A method for meeting both base-load and peak-load demand in a power production facility. By integrating a Fischer-Tropsch (FT) hydrocarbon production facility with an electrical power generating facility, peak-load power demand can be met by reducing the temperature of the FT reactor thereby increasing the quantity of tail gases and using FT tail gases to fuel a gas turbine generator set. The method enables rapid power response and allows the synthesis gas generating units and the FT units to operate with constant flow rates.

Description

CROSS-REFERENCE TO RELATED APPLICATIONS

This application is a divisional application which claims the benefit under 35 U.S.C. §121 of U.S. patent application Ser. No. 11/316,455, filed Dec. 21, 2005, now U.S. Pat. No. 7,644,587, the disclosure of which is hereby incorporated herein by reference.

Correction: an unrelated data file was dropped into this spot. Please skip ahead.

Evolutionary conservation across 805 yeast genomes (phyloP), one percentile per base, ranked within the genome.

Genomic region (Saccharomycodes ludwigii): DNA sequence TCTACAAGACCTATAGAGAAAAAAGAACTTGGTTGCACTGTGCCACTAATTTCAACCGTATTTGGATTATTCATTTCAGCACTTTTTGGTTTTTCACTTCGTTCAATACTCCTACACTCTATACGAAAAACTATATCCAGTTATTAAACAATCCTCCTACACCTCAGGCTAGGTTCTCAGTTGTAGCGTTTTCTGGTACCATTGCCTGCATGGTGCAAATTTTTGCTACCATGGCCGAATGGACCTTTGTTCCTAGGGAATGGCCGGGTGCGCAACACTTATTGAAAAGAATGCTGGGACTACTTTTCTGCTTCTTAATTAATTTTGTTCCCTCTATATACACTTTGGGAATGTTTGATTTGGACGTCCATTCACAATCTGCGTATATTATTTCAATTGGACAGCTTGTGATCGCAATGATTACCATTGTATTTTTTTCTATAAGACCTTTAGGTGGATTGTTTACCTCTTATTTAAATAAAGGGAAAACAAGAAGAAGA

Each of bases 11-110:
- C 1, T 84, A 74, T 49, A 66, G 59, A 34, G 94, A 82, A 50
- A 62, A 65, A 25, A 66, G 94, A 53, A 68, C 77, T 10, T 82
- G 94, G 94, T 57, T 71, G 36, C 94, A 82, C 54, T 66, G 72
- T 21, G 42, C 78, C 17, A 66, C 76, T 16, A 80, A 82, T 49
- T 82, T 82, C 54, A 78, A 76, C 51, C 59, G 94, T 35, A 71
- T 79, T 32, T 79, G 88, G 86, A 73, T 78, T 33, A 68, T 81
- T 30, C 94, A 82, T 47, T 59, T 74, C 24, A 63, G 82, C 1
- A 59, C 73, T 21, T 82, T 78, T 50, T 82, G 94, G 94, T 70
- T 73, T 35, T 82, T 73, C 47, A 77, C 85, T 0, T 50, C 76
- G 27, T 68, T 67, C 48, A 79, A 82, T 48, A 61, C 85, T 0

STATEMENT REGARDING FEDERALLY SPONSORED RESEARCH OR DEVELOPMENT

Not Applicable.

BACKGROUND Technical Field

One issue confronting electrical power generating utilities is the rapid variability in demand during the day. Also, with the increasing use of alternate power sources by utilities such as wind and solar energy, there can be rapid variability in power generation. Power variances can prove problematic. For example, inability to meet peak demands and alternate source reductions can lead to “brown-outs” and/or “black-outs”. Another disadvantage faced by utilities involves paying a premium for electrical power purchased during peak load hours.